We ought, perhaps, to have mentioned in its proper place, that Mr. Leslie's desire to be on the spot to superintend the proceeding of his lawsuit, urged him to give up his beautiful little retreat in Devonshire, and reside in the metropolis; thus materially increasing his expenditure, though the family lived as economically as possible, and as materially decreasing their domestic comforts and enjoyments. Mr. Leslie was far too honourable to live beyond his present means, because he confidently trusted his future would bring wealth; and when economy must be consulted, and observers of that economy are of birth and education, London does not possess one quarter of the happiness or the true enjoyment of the country. There, pleasures the most innocent, the most healthful, the most reviving, await the economist at every turn, without the smallest tax upon his finances. Not thus is it in the metropolis. It has indeed many avenues of improvement, of pleasure, of true enjoyment; but they are for those to whom money is no object, time of little value; not for that noble set of economists, who, rather than indulge in the expense attendant on pleasure, would forego it altogether.

Mrs. Leslie's delicate health had prevented their keeping much society even in Devonshire. In London they kept still less; for in the environs of this great city, as in the city itself, people may live next door to each other for years, and never know more than their respective names; and, therefore, though in a populous neighbourhood, the Leslies lived in comparative solitude.

It so happened that neither Mr. nor Mrs. Leslie had any near relation, or even connections, both having been only children, and the latter, in fact, an orphan from her earliest years.

All these things considered, it was no very great wonder that London to Florence Leslie was in truth a prison, compared with the joys, the freedom, and, above all, the associations of the country. Yet she was happy, for her mind could create its own resources, and outward excitement she needed not. Her domestic circle was sufficient to call forth all the affection, the animation of her nature. The opening mind, the bird-like joyousness of Minie; the far higher character of Walter, even the anxiety his delicate health occasioned, bound her closer, and closer to them both; till with the vivid memories of Lady Ida, and the lively correspondence of Emily Melford, which, marvellous to relate, continued the length of two full years, Florence's simple nature needed no more. did sometimes think it strange, that during the three months which the Melfords passed in town, Emily should never make any exertion to see her, or renew the intercourse between the families; but for the first few years, Florence was too happy in herself to feel it as neglect. She had no particular need of their kindness, so did not miss it. Alas! it is only in the time of sorrow, only when we most need kindness, that we awake to the bitter consciousness of coldness and neglect.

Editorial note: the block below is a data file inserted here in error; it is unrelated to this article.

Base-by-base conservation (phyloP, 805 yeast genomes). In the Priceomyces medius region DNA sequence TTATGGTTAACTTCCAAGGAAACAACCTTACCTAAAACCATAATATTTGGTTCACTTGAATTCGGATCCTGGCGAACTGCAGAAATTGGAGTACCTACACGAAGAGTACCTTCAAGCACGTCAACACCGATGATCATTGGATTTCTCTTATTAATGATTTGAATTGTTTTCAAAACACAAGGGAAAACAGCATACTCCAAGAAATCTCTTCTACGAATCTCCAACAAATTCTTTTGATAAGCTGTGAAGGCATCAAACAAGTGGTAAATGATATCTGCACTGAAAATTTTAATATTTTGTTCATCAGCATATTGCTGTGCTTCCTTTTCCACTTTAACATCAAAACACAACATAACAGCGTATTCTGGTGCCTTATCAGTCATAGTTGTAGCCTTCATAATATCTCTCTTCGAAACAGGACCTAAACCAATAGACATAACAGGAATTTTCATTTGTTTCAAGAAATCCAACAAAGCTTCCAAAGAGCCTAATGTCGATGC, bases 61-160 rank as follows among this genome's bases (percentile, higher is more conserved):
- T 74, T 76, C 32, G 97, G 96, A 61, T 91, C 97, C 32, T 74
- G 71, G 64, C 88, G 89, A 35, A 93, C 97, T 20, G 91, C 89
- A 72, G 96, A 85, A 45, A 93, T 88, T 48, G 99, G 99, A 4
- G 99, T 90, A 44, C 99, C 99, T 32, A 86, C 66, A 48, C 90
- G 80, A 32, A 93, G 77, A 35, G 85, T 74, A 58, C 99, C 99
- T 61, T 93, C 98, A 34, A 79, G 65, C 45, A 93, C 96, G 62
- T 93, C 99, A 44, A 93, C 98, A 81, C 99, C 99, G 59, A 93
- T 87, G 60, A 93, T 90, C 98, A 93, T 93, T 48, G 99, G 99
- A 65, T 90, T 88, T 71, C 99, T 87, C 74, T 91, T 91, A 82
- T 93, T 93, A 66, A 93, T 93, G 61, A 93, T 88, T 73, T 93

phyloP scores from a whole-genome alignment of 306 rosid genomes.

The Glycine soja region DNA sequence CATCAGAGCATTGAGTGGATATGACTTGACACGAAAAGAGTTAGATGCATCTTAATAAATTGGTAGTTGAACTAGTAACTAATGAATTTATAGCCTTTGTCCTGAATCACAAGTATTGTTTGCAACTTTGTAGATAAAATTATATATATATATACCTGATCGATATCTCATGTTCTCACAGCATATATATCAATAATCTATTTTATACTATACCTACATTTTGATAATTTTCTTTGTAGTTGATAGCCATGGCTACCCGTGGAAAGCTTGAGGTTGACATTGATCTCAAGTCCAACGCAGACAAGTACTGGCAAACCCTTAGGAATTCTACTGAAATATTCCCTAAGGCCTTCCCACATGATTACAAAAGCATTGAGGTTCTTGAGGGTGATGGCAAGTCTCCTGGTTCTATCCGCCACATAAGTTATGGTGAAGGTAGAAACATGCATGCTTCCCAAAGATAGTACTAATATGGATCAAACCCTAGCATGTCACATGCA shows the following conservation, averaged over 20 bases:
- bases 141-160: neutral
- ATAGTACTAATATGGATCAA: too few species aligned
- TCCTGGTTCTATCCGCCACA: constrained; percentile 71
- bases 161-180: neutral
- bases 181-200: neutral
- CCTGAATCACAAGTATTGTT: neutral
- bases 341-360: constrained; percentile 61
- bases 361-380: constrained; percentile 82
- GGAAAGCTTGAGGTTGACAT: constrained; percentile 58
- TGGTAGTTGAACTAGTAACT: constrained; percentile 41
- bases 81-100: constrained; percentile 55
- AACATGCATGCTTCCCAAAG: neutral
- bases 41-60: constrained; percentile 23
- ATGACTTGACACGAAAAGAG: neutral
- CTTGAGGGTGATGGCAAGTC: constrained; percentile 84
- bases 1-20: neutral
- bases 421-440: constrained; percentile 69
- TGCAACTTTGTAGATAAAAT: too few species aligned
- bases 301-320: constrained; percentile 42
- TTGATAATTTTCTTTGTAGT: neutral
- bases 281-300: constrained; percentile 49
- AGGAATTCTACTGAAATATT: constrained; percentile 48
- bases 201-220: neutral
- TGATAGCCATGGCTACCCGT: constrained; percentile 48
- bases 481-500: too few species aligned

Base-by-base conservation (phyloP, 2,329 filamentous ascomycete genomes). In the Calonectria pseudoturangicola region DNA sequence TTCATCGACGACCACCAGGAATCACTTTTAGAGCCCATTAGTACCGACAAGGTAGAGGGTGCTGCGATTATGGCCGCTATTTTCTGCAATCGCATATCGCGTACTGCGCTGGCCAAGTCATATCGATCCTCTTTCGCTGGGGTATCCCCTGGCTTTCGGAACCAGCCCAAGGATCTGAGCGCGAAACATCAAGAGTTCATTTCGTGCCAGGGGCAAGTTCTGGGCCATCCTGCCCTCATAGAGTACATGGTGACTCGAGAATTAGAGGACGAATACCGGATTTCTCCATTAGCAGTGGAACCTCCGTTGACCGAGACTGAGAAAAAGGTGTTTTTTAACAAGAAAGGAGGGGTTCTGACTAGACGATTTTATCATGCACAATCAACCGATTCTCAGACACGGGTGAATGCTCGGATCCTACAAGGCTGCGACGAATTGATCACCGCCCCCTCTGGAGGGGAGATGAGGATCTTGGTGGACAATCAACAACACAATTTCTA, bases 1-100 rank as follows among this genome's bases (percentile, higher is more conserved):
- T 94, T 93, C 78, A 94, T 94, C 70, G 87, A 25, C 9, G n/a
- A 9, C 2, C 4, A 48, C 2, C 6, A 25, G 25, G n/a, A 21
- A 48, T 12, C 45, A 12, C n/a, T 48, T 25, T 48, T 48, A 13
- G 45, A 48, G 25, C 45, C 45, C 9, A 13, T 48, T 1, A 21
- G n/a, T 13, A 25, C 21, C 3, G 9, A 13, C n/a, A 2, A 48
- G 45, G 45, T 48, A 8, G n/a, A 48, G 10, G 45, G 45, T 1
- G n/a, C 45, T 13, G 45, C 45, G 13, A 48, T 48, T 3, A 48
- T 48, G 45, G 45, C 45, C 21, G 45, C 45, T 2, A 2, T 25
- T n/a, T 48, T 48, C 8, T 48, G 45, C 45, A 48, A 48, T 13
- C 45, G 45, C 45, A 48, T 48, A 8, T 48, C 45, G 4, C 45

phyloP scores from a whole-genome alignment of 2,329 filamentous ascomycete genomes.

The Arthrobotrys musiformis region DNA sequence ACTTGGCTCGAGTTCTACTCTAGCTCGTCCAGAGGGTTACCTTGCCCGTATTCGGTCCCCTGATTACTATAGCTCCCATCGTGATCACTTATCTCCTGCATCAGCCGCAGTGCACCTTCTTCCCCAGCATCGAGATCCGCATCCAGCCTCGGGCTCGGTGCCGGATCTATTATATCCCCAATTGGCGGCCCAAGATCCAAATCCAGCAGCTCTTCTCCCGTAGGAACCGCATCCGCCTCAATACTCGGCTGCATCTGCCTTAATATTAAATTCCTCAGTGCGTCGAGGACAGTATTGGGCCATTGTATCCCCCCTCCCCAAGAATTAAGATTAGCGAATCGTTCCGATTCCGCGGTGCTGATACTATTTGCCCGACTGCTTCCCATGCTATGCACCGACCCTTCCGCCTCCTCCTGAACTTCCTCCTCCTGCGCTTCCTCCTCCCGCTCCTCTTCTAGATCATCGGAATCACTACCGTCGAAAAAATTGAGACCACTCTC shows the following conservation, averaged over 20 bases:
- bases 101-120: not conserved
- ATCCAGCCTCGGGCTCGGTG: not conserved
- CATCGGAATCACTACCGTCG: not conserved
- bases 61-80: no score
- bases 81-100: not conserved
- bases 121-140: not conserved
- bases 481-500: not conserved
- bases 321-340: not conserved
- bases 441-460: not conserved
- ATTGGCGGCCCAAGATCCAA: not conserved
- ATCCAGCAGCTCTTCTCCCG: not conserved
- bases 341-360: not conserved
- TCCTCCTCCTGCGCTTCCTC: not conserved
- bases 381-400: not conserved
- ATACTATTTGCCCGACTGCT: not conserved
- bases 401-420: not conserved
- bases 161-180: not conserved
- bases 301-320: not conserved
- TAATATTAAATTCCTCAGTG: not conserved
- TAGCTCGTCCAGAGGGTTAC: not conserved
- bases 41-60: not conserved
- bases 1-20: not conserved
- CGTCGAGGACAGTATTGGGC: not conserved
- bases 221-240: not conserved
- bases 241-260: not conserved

Meanwhile time passed. Two, and nearly three years, and Mr. Leslie's law-suit appeared making

no progress whatever towards a favourable com- | pletion; calling, indeed, for multplied expenses, which he met willingly, because unalterably convinced that success would attend him at last; a conviction shared with all the buoyant anticipation of youth by his son, to whom, much against Mrs. Leslie's consent, his hopes and expectations had been imparted.

Walter looked not to riches as means of sensual pleasure and intemperate indulgences. Inheriting, unhappily, the sickly constitution of his mother, a severe illness, soon after he was fifteen, deprived him of all taste for boyish pleasures, and gave him but one great desire to become mentally great. Tastes and powers suddenly awakened within him never felt before. He had always been remarkably intellectual; but with the sudden conception of poetry, painting, sculpture, all those links of a higher, more etherial nature, his former joyous spirits changed to a sensitiveness, an almost morbid susceptibility of feeling.

He gave the whole energy of mind and heart to his studies. It mattered not what subject they embraced; he mastered them with an ease, a capability of comprehension, which caused both his father and himself to laugh at the fancy, that by too much application he was injuring his already but too precarious health.

she had never deemed anything more than the courtesy of the hour. Mr. Leslie was unusually urgent in forwarding young Sedley's suit, more so than Florence could at all comprehend. It needed all her firmness, all her eloquence, all her caresses, to win him over to her views, and obtain his consent for the decided dismissal of her admirer.